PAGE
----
What patients want: New tools ease path to medical home

August 3, 2011

More than 70% of primary care and multispecialty practices are on the path to becoming Patient-Centered Medical Homes, according to a new study, and some new technology is helping them gather the patient information they need to achieve that status. Learn about some products that can help your practice conduct affordable patient surveys.

More than 70% of primary care and multispecialty practices are on the path to becoming a Patient-Centered Medical Home (PCMH), according to a recent survey conducted by the Medical Group Management Association (MGMA).

The Patient-Centered Medical Home-2011 Status and Needs Study found that nearly 36% of practices interested in becoming a PCMH were family medicine. The next-largest group was multispecialty practices with primary and specialty care (more than 30%) followed by pediatrics at more than 10%.

Attaining PCMH status requires knowing what patients want, and for many small to mid-sized practices, the surveys that provide critical information about patients’ perceptions have been out of reach financially.

That may change with the American Academy of Family Physicians (AAFP) and Avatar International’s introduction of an online patient survey portal to help these practices gather the information they need affordably and securely.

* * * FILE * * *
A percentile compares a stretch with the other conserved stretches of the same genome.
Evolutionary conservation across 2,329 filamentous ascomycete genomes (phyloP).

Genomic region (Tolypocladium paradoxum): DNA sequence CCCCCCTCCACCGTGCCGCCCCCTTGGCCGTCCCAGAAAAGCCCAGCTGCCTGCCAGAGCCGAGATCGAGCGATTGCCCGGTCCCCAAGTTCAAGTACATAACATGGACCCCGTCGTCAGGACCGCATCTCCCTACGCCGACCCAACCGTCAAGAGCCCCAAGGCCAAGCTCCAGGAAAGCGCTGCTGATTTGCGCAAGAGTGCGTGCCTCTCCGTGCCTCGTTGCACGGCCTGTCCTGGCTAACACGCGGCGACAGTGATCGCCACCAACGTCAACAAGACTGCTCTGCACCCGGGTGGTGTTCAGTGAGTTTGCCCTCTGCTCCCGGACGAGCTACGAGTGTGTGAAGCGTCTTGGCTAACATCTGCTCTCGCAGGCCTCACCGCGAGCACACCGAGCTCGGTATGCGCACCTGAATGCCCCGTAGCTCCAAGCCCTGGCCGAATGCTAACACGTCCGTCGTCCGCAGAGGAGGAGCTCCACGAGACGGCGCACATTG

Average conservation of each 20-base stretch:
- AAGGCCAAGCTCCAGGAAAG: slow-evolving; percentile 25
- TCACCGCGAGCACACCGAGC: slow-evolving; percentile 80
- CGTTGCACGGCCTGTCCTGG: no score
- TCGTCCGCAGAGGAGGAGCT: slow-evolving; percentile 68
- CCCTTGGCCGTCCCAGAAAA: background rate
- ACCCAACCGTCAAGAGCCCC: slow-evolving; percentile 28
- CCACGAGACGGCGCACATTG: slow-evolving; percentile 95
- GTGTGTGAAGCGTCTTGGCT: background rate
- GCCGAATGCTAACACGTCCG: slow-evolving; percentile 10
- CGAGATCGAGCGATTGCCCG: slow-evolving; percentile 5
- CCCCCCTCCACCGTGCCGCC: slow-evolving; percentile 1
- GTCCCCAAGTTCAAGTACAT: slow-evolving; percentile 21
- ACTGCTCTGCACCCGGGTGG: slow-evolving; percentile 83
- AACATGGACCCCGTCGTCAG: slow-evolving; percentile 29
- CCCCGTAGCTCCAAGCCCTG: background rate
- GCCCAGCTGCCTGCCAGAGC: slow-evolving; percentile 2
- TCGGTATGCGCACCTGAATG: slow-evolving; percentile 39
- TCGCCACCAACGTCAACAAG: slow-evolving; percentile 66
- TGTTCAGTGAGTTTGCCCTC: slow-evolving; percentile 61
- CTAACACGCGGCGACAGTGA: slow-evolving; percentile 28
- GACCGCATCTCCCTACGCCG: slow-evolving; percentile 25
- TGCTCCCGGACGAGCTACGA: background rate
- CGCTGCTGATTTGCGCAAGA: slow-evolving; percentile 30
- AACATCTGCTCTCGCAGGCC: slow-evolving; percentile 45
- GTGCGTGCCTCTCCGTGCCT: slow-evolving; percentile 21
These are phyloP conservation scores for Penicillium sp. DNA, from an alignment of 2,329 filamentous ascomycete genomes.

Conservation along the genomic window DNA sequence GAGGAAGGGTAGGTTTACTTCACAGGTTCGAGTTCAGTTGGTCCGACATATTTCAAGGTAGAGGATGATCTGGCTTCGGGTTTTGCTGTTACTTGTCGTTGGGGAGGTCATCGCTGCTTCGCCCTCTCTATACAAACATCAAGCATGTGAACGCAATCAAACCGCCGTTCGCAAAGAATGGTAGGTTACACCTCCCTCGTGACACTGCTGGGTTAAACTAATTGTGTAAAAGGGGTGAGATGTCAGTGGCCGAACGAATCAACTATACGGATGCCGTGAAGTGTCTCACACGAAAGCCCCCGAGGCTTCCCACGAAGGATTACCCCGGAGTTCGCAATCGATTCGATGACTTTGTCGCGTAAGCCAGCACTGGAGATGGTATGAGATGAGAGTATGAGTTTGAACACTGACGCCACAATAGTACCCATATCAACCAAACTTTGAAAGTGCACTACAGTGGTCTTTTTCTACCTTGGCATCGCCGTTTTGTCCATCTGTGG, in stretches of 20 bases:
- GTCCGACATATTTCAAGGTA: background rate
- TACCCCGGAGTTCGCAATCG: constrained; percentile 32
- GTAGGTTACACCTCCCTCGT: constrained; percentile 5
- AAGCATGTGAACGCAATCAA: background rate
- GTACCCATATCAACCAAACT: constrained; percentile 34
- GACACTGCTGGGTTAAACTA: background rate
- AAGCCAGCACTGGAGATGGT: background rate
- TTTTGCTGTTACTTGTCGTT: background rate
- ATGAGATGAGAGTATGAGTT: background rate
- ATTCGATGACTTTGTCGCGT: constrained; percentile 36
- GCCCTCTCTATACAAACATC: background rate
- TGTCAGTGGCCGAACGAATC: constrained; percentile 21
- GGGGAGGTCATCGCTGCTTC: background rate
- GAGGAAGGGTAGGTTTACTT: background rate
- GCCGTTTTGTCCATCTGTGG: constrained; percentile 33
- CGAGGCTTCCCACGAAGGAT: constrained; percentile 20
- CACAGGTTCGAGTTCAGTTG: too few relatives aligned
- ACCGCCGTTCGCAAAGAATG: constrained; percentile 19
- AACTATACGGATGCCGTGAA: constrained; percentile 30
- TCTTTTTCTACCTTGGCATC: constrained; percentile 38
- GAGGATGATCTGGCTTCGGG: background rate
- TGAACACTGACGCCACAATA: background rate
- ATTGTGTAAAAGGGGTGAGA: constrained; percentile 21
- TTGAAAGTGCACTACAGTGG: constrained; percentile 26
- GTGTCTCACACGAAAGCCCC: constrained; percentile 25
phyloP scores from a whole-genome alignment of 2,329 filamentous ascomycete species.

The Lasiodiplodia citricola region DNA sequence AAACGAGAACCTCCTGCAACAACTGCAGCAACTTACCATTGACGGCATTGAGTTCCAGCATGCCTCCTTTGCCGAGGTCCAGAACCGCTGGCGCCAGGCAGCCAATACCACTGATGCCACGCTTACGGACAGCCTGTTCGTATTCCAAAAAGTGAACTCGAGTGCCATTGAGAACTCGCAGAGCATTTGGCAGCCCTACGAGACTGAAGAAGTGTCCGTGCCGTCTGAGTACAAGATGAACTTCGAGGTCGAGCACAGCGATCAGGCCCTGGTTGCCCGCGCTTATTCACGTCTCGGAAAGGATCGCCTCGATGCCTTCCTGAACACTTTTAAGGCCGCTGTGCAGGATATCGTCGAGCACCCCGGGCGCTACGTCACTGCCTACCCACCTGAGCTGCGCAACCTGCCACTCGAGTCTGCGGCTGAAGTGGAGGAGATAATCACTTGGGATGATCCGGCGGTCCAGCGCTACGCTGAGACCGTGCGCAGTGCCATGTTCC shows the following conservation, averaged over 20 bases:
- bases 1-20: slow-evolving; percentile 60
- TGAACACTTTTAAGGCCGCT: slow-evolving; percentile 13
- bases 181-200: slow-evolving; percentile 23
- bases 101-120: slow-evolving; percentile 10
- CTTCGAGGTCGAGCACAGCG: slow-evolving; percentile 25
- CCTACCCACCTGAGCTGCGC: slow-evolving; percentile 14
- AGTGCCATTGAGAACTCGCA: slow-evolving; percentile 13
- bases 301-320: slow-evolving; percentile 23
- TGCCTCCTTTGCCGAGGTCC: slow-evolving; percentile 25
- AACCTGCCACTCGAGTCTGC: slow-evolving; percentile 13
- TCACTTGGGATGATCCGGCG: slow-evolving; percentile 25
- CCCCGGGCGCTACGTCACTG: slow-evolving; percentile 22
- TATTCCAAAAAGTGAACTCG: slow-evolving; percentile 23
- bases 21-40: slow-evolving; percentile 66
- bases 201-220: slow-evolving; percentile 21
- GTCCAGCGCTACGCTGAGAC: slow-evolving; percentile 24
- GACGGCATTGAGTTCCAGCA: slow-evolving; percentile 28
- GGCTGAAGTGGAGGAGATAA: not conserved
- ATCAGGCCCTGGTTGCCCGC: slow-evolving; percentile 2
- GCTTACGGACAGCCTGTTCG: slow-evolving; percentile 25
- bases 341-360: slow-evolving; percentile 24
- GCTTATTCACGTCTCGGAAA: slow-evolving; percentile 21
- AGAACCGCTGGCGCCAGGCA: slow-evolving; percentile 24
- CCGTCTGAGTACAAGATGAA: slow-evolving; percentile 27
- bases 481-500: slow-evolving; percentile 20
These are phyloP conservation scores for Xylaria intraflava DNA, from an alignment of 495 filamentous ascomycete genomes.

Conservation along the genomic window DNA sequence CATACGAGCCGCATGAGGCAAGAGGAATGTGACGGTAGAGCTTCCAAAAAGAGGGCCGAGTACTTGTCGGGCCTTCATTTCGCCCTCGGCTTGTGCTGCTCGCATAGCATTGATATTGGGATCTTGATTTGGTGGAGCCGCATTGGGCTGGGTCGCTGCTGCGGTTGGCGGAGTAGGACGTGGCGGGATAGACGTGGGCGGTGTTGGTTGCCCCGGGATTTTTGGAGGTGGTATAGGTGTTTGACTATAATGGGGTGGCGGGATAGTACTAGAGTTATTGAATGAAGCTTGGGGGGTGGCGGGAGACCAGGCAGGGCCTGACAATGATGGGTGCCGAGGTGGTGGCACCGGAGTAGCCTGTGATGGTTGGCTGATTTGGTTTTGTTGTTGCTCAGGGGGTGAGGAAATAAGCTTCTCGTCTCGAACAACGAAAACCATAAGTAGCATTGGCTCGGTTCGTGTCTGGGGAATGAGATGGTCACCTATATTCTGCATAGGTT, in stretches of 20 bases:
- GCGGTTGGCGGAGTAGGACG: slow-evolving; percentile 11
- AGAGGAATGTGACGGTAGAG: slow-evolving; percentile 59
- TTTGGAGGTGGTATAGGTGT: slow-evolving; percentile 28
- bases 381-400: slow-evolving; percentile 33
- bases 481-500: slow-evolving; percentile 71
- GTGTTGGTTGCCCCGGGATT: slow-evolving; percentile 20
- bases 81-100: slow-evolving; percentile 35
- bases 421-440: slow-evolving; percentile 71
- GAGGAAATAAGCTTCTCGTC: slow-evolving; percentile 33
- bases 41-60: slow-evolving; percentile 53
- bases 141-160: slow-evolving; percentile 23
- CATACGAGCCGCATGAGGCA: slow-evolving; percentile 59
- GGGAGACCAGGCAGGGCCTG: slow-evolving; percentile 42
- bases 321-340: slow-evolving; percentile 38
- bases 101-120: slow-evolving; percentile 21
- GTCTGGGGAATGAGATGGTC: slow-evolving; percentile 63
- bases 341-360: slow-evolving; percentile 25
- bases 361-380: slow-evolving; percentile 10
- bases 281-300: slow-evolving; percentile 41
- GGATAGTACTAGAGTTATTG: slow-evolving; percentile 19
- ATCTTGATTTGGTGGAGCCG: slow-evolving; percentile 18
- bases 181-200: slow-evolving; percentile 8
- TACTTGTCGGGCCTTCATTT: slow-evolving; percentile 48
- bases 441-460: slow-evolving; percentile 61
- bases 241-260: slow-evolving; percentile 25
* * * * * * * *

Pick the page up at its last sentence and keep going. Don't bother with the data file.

To keep the time and expense involved to a minimum, participating practices give patients secure access codes that enable them to complete the survey at their convenience. The online format enables the practice to review results in real-time while providing anonymity to responders.

As a result, the portal, which is available for purchase through AAFP, “arms family physicians with tools that enable them to act upon the results to deliver a quality patient experience at every encounter,” says Roland A. Goertz, MD, MBA, AAFP president.

MGMA also provides a tool useful for practices pursuing PCMH certification. The Patient-Centered Medical Home Guidelines: A Tool to Compare National Programs enables practices to see how various national programs stand up against the guidelines recommended by the AAFP, American Academy of Pediatrics, the American College of Physicians, and the American Osteopathic Association.

Once practices were able to ascertain patient interests and move toward the patient home concept, they faced other challenges, according to the survey. Those included:

establishing care coordination agreements with referral physicians;
financing the transformation;
coordinating care for high-risk patients;
modifying or adopting the electronic health record system for PCMH use;
projecting practice revenue, costs, etc. of transformation to PCMH.

Go back to the current issue of eConsult.